Jeanine’s joints


By Margaret Jaworski
Photo Courtesy of Jeanine Yutani: Jeanine Yutani (far right) with fellow riders Justin Baker and Laurie Miller

joints, Jeanine’s joints
Jeanine’s bike, Courtesy of CCC
Notice the parking sign!

Three years running, Jeanine Yutani biked from San Francisco to Los Angeles, one of 200 participants in the annual California Coastal Classic fundraiser for the Arthritis Foundation. Tackling this grueling eight-day, 525-mile ride is a daunting endeavor for the fittest riders. For a young woman like Jeanine, who has severe rheumatoid arthritis that affects almost every joint in her body, it’s downright amazing.

Jeanine’s stamina, grit, and determination are no surprise to her friends and family, who have watched her take on the potentially debilitating effects of the disease and come out swinging. Then again, Jeanine has always been a fighter in every sense of the word.

In fact, when she first noticed the lingering stiffness and soreness in her hands and feet back in 2001, Jeanine, then 25, was training hard for a martial arts competition. Initially, she and the doctors she consulted blamed her persistent symptoms on her rigorous workouts three hours a day, six days a week combined with long hours in her demanding job in entertainment public relations.

For close to two years, she soldiered on, plowing through the pain that meandered around her body like a wandering vine. One week she’d have problems with her right foot. The following week, the pain moved to her left hip. A few days there and then it traveled to her right shoulder before migrating to her left foot. She saw a series of specialists.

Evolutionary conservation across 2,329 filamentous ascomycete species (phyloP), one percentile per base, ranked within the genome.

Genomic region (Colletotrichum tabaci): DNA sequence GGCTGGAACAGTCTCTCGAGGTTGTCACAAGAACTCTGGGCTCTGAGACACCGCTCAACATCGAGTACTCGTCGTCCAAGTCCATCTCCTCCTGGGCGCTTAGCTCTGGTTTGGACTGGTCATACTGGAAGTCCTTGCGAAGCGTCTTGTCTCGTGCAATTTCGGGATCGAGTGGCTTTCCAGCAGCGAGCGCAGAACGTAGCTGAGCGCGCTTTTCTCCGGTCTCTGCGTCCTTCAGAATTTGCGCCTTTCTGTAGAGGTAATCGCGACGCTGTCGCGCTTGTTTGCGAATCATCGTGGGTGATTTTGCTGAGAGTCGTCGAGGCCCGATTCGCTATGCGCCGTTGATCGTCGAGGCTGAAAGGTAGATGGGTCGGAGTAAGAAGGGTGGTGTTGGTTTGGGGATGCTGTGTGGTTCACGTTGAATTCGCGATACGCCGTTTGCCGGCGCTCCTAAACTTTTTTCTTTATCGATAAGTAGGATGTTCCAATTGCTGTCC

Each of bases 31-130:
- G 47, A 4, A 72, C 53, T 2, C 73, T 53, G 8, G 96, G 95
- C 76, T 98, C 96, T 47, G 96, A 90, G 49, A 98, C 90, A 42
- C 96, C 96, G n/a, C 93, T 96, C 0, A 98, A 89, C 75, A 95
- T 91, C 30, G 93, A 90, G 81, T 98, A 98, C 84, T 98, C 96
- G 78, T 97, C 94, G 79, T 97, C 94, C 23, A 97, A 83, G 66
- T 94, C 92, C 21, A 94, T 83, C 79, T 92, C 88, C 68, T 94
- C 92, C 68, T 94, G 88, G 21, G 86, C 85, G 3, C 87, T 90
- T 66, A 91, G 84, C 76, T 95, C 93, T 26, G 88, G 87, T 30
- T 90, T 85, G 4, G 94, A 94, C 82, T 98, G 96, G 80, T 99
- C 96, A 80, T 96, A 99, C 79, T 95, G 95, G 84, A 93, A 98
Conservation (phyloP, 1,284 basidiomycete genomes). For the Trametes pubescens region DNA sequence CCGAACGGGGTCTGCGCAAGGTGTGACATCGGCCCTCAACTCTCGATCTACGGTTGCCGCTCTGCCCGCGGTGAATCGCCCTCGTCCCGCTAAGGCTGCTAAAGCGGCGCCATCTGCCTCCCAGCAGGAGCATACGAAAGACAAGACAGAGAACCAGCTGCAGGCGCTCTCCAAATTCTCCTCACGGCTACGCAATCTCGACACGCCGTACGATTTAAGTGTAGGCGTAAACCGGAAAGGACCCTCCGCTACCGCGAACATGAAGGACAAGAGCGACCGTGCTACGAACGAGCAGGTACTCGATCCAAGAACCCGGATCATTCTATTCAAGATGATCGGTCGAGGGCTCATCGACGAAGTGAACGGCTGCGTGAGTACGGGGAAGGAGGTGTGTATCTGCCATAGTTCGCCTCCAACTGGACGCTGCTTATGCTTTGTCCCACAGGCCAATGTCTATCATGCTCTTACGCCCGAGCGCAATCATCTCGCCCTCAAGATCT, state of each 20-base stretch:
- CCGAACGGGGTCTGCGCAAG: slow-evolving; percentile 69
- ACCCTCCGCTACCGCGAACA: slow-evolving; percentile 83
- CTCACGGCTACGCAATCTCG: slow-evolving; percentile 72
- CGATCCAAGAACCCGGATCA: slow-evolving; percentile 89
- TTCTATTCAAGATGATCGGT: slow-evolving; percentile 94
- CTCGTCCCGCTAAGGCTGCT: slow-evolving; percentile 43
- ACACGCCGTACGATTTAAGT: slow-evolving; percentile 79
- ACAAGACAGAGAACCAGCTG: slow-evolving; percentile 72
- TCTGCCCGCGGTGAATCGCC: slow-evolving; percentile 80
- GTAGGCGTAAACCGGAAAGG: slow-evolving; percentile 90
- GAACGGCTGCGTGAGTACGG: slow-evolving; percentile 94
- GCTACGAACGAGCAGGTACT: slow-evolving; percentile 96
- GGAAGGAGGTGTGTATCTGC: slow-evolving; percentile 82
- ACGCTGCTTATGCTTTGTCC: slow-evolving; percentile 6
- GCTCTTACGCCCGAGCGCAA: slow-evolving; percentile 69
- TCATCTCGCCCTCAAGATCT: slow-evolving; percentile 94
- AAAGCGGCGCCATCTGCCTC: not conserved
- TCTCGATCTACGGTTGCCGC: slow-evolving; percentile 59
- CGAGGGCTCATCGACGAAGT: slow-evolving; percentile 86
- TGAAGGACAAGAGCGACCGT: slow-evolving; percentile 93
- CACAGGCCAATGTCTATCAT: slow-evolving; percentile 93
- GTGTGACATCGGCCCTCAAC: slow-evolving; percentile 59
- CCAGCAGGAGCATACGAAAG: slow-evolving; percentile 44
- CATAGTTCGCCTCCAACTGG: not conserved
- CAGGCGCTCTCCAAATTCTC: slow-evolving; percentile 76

As an athlete, when your shoulder is messed up, you go see the shoulder specialist, she said. “If your feet hurt, it’s the foot doctor. One doctor diagnosed her with Morton’s Neuroma, a condition that affects the nerves in the ball of the foot, and recommended surgery.

Jeanine wasn’t convinced. Eventually, a foot and ankle specialist ordered a bone scan that revealed arthritis in her feet. “For months, we managed it with cortisone shots to alleviate the pain,” Jeanine said. “Because all the specialists only saw a piece of the puzzle, no one connected the dots.”

Then, over the course of one weekend in June 2003, everything changed. “On Thursday, my hands and wrists were so sore that I had difficulty holding anything,” she said. Over the next three days the pain intensified.

By Monday, Jeanine was sitting on her living room floor in tears, desperately trying to pick up the phone to call her parents. “I was terrified because my hands were so stiff that I couldn’t hold the receiver or move my fingers,” she said. “My whole body hurt. Just having the weight of my arms hanging from my shoulders was horribly painful.”

Two years after the onset of her symptoms, Jeanine was diagnosed with rheumatoid arthritis. She was 27.

The lag between the onset and diagnosis is not uncommon. The symptoms of RA can be vague (fatigue, soreness), mimic other diseases (osteoarthritis, fibromyalgia), or present as a localized problem (sprain, athletic injury), delaying diagnosis.


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